14-15 November 2018
|European Case Law Identifier:||ECLI:EP:BA:2009:T054707.20090317|
|Date of decision:||17 March 2009|
|Case number:||T 0547/07|
|IPC class:||B29C 70/36|
|Language of proceedings:||EN|
|Download and more information:||
|Title of application:||Production of large composite structures|
|Applicant name:||TPI Technology, Inc.|
|Opponent name:||LM Glasfiber A/S
|Relevant legal provisions:||
|Keywords:||Admissibility of late filed document (no)
Inventive step (yes)
Summary of Facts and Submissions
I. Appellant I (opponent 01), appellant II (opponent 02) and appellant III (patent proprietor), lodged appeals against the interlocutory decision of the Opposition Division maintaining European patent No. 1 304 211 in amended form.
In the decision under appeal, it was held that the subject-matter of claim 1 of the main request of appellant I was not new, but that auxiliary request 1 was allowable.
II. Oral Proceedings were held before the Board of Appeal on 17 March 2009.
Appellants I and II requested that the decision under appeal be set aside and that the European patent No. 1 304 211 be revoked.
Appellant III requested, as main request, that the appeals of appellants I and II be dismissed, or that the decision under appeal be set aside and that the patent be maintained on the basis of the sets of claims filed as first to fifth auxiliary requests on 28 December 2007.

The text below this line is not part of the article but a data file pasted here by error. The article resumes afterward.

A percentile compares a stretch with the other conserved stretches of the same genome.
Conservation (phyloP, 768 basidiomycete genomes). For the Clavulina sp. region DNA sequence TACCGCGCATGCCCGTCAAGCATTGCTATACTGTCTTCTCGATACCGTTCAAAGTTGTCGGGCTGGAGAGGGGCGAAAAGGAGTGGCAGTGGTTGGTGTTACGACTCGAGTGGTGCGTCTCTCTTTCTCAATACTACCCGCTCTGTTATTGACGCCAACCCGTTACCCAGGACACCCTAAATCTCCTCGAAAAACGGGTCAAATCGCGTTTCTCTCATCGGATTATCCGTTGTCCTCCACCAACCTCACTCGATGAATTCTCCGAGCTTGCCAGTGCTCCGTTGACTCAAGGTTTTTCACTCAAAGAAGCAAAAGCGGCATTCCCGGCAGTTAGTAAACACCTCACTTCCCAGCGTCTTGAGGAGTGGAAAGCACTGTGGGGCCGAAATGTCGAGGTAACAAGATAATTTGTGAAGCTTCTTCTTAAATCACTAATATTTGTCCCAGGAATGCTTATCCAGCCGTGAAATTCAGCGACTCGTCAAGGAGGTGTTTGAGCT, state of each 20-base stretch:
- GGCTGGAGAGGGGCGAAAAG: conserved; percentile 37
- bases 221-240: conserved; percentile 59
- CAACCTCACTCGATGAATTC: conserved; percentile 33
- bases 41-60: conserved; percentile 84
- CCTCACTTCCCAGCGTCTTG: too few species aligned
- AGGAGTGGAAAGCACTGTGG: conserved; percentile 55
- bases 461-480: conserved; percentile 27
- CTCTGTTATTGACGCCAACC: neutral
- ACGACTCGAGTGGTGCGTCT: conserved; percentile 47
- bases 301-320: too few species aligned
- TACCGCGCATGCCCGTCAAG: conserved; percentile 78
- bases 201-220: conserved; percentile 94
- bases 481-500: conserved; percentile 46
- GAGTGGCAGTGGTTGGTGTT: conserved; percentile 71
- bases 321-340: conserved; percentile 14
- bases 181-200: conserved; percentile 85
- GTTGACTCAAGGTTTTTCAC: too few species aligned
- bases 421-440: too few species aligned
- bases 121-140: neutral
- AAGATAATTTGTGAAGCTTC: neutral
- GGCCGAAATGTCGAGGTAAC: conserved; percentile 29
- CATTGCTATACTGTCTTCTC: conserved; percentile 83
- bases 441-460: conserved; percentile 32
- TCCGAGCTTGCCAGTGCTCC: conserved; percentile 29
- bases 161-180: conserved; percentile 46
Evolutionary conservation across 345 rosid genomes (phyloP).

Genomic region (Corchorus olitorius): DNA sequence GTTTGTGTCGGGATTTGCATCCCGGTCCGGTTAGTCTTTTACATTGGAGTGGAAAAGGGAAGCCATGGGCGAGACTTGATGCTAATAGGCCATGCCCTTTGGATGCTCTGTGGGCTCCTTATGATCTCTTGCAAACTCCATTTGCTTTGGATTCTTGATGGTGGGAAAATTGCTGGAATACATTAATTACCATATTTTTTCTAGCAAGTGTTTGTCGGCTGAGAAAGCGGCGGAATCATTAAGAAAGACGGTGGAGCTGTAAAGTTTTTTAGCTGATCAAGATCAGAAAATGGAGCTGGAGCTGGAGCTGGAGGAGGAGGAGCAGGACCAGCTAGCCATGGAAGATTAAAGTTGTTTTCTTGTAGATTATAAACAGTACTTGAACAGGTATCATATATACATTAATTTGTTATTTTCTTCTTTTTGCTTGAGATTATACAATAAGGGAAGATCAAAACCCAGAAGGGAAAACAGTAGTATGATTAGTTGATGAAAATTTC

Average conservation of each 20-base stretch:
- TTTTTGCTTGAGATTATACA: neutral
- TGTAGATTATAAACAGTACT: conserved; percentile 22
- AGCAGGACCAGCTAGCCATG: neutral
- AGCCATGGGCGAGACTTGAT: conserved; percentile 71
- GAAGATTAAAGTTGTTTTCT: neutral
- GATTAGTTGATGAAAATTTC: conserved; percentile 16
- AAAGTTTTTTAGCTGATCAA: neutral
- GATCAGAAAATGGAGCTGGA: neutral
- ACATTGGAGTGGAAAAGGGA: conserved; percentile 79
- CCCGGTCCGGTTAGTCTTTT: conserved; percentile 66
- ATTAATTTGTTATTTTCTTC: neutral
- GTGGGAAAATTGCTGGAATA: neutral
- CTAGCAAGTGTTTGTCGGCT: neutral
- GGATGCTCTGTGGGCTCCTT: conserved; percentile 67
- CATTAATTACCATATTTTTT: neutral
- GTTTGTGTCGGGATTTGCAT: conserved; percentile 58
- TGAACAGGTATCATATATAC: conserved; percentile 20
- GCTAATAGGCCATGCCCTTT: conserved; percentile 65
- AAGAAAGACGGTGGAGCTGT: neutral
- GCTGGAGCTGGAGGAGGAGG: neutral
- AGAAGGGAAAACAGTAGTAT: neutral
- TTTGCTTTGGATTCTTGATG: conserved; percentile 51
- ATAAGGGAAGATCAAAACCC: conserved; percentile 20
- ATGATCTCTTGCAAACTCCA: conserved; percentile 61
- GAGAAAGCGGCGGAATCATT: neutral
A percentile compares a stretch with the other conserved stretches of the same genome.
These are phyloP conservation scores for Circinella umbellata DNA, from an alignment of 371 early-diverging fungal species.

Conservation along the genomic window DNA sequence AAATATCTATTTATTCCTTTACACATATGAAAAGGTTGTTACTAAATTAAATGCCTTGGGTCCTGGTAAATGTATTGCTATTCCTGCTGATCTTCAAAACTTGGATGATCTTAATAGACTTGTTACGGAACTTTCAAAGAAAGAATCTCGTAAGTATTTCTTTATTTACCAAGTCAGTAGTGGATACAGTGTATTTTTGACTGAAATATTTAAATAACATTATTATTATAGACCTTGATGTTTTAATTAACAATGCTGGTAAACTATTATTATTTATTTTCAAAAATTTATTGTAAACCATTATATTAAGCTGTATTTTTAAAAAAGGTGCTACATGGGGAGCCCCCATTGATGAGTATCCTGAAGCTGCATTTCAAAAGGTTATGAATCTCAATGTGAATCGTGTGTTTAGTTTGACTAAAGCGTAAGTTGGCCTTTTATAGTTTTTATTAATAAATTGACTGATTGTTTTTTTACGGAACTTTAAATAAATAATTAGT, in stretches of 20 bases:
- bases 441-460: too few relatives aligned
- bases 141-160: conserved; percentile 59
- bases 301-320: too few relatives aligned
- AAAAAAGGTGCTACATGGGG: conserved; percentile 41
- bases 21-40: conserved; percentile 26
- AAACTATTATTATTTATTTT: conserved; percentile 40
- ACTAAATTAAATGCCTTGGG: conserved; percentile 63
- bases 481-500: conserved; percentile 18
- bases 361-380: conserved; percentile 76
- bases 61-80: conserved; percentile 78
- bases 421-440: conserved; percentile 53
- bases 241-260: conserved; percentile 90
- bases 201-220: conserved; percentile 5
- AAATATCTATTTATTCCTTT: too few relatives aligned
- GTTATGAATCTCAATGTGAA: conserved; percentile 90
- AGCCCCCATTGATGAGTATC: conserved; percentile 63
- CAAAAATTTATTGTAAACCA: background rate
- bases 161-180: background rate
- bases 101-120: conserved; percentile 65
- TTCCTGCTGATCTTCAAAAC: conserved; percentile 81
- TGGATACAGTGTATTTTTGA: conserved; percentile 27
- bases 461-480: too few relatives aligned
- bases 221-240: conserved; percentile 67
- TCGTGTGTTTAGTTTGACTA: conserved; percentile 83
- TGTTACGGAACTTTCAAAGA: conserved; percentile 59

III. Claim 1 of the main request (i.e. claim 1 as maintained by the Opposition Division) reads as follows:
"1. A unitary composite structure comprising:
a core (12) having a peripheral surface (16) and a feeder channel (14) formed to lie across at least a portion of said peripheral surface (16) of said core (12);
a resin distribution network (18;64);
a fiber material (20) covering said core (12) and said feeder channel (14) in said core peripheral surface (16);
a cured resin impregnating said fiber material (20), said feeder channel (14), and said resin distribution network (18,64),
the resin distribution network (18;64) is adjacent said core peripheral surface (16) and said feeder channel (14), and wherein the fiber material (20) covers said resin distribution network,
characterised in that
the resin distribution network comprises a network of grooves (18) formed in said surface (16) of said core extending from said feeder channel, said grooves having a smaller cross-sectional area than said feeder channel."
IV. The following documents are referred to in the present decision:
D3: EP-A-0 517 416
V. The arguments of appellants I and II in the written and oral proceedings can be summarised as follows:
Document D11 was filed as soon as the translation was available.
As shown in Figures 5a and 5b, document D11 discloses a core having grooves of different cross-sectional areas, the circumferential grooves being deeper than the longitudinal grooves and having the same width. The circumferential grooves thus have a greater cross-section and form feeder channels as required by claim 1 of the patent in suit. Document D11 thus discloses a structure having all the features of claim 1 and is thus prima facie relevant. It is noted that claim 1 of the patent in suit is directed to a structure per se, so that features relating to the process of manufacture should be ignored.